So you have an old four-wheeler that you need to get rid of. Well, you are in the right place, here is the cost of dumping your four-wheeler.
Landfills will charge based on the weight of an ATV, the larger it is the more it costs. This price will vary between landfills and some will not accept ATVs at all. To avoid paying this cost, ATVs can be given to scrap yards or sold on an online platform like Craigslist or Facebook Marketplace.
Read on to learn more about the costs associated with dumping an old four-wheeler.
Preparing an ATV for the dump
The first thing that might come to mind is leaving your old four-wheeler at the dump. Four-wheelers or all-terrain vehicles (ATV) are small vehicles used for work and recreation. In general, they tend to last 10 to 20 years, depending on how they are used and how well they are maintained. You might have an older ATV that you got years ago that has finally started to break down. You also might have a four-wheeler that you bought used and has broken down quicker than you expected. Either way, you have a broken four-wheeler that you need to get rid of. This is where a dump comes in.
Dumps and landfills will take most trash as long as it isn’t toxic or harmful to the workers. Large objects like ATVs, generally charge by the ton at the time they receive it. This way the more trash you are contributing the more you pay. After doing a quick search online I was able to find an example of how much your local dump may charge.
Seccra Landfill in Pennsylvania lists its prices on its website. Among these is their tonnage rate, and how much they charge per ton of trash. They charge $78.75 per ton. With four-wheelers being between a couple of hundred pounds and a thousand pounds, a trip to this landfill would cost you $20 – 40. They also levy a minimum $5 charge on the vehicle you use to drop off the ATV. Keep in mind the cost of dumping a four-wheeler may vary depending on your local landfill. Check any fees before loading your ATV and making a trip out. This would also be a good time to check and make sure that your local dump accepts four-wheelers.
Before dropping your four-wheeler off there are a couple of things that you will want to prepare. First, you need to drain all of the fluids out of your four-wheeler. Landfills won’t accept items that can leak chemicals into the ground and surrounding area. By draining the fluids out of your ATV you aren’t only making a smart environmental decision you’re also making a smart business one too. Every drop of liquid you squeeze out of that machine the lighter it will become and the less you will be charged for weight.
Another thing to keep in mind is removing anything you want to keep. Any personal items or parts you want to reuse should be removed beforehand. If your four-wheeler has license plates that should be removed and taken back to your state’s DMV. If you have insurance or registration with your state these should be canceled as well. Keep a copy of the ATV’s title on hand, the dump may ask you to see it before they take your vehicle.
Vehicle scrap yard
If you don’t want to pay to dump your four-wheeler there are other options. One of these is leaving your ATV at a scrapyard. Scrap yards take old vehicles like cars, trucks, and yes four-wheelers and turn them into something they can sell. Sometimes this means that they will take your ATV and crush it into a big metal pancake. Once crushed the metal can be reused to build new vehicles and other metal parts. Other places break the vehicle down into parts that can be resold. The pieces of your old four-wheeler could end up in someone else’s four-wheeler helping them enjoy their vehicle even more.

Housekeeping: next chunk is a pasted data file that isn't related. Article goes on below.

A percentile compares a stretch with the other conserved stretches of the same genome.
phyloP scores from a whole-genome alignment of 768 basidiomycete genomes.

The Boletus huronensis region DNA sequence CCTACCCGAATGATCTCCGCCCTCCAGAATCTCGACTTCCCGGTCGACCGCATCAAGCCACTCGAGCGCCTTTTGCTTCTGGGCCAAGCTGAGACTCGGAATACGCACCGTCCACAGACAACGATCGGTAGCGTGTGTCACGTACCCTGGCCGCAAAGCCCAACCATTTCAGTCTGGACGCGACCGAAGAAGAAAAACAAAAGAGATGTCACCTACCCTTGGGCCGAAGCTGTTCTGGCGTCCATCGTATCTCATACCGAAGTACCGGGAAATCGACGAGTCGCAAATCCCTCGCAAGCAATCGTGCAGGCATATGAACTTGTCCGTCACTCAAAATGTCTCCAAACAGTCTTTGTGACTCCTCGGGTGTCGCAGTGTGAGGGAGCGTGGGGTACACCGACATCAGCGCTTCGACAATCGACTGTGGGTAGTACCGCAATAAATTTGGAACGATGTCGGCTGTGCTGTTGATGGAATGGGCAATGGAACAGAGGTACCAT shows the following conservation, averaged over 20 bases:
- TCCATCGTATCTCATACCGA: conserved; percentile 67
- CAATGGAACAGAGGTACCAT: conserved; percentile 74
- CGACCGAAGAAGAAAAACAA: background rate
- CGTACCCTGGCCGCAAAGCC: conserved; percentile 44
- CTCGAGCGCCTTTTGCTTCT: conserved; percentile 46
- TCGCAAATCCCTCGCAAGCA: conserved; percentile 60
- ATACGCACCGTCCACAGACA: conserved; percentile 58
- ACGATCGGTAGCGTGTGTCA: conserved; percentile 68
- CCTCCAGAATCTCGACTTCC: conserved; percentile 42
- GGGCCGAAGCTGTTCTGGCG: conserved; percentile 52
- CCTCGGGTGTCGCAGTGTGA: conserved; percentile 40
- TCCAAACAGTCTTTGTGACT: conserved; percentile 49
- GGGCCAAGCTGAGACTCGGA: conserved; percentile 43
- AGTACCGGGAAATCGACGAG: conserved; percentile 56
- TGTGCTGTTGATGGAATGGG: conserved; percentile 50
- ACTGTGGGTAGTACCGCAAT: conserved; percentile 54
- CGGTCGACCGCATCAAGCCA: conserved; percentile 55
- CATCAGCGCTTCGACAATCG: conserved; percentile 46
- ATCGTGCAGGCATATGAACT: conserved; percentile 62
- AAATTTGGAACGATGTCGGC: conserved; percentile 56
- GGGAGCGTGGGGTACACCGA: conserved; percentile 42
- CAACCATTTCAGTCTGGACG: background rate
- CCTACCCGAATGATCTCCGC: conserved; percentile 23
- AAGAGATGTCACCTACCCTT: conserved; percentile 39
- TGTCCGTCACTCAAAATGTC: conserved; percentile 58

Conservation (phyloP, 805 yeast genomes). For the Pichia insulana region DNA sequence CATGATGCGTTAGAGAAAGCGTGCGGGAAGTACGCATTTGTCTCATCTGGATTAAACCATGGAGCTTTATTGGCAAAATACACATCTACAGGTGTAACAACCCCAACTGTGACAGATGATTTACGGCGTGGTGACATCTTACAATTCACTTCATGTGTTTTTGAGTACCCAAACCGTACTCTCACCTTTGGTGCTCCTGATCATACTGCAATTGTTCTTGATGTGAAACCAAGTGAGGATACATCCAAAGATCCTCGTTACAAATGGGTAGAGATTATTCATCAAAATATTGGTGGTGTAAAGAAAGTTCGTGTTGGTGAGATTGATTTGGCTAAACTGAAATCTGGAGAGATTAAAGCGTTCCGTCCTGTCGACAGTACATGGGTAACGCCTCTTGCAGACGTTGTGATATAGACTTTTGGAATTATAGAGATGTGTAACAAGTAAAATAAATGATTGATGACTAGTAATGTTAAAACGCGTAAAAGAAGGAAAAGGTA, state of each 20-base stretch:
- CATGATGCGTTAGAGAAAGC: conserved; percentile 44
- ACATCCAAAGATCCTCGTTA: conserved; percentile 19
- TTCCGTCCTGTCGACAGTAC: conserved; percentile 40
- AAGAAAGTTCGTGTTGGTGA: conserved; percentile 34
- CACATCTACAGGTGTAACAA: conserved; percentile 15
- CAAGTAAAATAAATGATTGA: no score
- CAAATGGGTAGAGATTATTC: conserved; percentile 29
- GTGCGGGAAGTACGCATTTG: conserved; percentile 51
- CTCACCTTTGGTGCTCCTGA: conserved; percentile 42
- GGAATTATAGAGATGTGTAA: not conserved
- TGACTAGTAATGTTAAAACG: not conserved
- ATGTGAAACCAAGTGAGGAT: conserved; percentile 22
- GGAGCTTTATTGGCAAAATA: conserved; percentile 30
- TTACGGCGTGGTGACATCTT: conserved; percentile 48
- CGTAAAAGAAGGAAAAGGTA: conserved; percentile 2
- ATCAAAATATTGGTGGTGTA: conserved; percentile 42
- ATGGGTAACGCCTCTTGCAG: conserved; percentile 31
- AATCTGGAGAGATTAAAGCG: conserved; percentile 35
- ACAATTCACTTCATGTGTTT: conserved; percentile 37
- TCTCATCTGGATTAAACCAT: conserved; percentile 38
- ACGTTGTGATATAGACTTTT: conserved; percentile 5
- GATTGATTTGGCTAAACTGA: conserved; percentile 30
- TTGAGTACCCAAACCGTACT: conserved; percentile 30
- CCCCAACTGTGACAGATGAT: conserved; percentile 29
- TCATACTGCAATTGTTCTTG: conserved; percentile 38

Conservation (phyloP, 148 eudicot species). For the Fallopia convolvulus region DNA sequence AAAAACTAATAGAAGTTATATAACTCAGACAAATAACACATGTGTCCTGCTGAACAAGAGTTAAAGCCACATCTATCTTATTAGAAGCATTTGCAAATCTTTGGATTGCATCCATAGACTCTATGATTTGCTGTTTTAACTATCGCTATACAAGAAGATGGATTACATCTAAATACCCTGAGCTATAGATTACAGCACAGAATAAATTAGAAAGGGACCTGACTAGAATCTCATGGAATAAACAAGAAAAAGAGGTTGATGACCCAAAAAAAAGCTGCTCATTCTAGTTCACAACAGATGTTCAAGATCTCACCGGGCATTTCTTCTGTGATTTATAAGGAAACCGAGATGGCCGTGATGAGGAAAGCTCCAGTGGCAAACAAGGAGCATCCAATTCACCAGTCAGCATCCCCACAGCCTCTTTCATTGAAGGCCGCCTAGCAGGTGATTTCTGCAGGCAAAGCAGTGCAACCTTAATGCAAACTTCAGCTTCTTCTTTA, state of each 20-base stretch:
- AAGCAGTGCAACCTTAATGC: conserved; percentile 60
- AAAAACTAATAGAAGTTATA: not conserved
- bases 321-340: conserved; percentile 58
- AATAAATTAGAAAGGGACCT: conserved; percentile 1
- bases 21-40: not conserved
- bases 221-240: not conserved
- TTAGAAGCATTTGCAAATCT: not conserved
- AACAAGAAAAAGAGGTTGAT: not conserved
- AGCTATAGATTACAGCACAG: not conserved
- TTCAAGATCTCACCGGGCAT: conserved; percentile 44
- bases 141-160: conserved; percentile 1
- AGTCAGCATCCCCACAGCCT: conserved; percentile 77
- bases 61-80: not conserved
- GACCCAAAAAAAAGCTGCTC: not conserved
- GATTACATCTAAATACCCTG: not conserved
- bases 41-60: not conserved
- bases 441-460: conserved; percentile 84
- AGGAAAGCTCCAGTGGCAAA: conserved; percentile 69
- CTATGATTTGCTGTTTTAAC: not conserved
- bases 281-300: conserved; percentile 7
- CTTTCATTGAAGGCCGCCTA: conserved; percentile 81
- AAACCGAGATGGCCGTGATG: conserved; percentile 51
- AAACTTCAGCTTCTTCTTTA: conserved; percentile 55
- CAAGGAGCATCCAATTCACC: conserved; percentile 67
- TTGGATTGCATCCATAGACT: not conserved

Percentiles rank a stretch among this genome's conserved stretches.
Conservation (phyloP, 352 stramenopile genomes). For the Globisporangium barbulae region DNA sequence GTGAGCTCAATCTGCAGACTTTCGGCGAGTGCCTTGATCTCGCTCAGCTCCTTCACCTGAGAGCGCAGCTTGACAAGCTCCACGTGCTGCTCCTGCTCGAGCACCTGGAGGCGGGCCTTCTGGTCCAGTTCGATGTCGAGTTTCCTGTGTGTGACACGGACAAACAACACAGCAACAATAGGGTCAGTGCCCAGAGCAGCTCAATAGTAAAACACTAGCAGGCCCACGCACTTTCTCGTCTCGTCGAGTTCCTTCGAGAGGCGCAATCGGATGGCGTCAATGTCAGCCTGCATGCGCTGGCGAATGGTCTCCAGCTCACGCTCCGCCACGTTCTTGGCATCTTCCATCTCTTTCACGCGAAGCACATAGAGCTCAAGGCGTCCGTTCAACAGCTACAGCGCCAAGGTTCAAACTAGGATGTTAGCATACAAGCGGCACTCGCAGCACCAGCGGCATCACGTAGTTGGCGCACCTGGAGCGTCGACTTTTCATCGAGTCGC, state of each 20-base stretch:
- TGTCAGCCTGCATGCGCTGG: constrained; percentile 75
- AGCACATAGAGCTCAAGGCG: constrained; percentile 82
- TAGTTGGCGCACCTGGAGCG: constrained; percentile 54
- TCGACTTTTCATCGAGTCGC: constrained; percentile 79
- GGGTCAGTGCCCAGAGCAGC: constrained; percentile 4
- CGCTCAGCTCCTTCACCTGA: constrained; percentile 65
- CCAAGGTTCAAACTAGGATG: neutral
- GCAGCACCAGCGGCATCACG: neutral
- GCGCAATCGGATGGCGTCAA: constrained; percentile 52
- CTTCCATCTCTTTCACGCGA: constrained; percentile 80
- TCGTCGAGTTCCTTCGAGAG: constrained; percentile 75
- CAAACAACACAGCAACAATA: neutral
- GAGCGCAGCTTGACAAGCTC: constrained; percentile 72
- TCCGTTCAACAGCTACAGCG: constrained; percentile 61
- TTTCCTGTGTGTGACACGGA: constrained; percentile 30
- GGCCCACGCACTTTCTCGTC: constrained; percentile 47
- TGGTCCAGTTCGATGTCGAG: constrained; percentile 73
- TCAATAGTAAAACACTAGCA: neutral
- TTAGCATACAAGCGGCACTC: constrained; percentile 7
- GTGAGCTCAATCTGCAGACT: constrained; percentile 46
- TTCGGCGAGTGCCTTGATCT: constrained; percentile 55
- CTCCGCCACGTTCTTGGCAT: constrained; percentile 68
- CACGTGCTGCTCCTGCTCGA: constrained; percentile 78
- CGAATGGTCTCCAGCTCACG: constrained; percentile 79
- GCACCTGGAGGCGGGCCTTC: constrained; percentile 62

You can check with a car scrap yard and see if they take ATVs or you can look for a scrap yard that specializes in four-wheelers. Search for “four-wheeler salvage yards” to find one near you. In preparation for leaving your four-wheeler here, you’ll want to follow similar steps to those above. Make sure that your four-wheeler is drained of all fluids, that you have taken any personal belongings, and that any license plates have been removed and are returned to the correct government agency. You will need the four-wheeler’s title if you are planning on selling it to the scrap yard.
Selling ATVs online
A final option is you can always try and sell your ATV online. If your four-wheeler is in working condition you should be able to find a buyer quickly. There is a large market for used ATVs. If it isn’t you can still list it cheaply for parts. Listing it online can save you from having to load your four-wheeler into a car or truck and lug it across town.
A post I found on ATVConnection, a forum for ATV users, lists some helpful tips if this is your first time selling an ATV online. Both of the top responses recommend that before you put it online you clean your vehicle very well. People may place more value on the appearance of your machine rather than its true value so you want to make sure you don’t lose a potential buyer over a little bit of dirt.
Another tip was to not lower your price if someone offers much lower than your asking price. According to the user, “Be prepared for “tire kickers” and professional shoppers. Some people entertain themselves by shopping and making ridiculous offers on sports equipment, ignore them, it comes with the territory. Your quad is exactly what somebody is looking for.” Before listing your four-wheeler browse whatever location you plan to list it on, whether Facebook Marketplace, Craigslist, or something else entirely, and see what people are asking for a similar product to yours. Use this as a baseline as you list your own online. Good luck!
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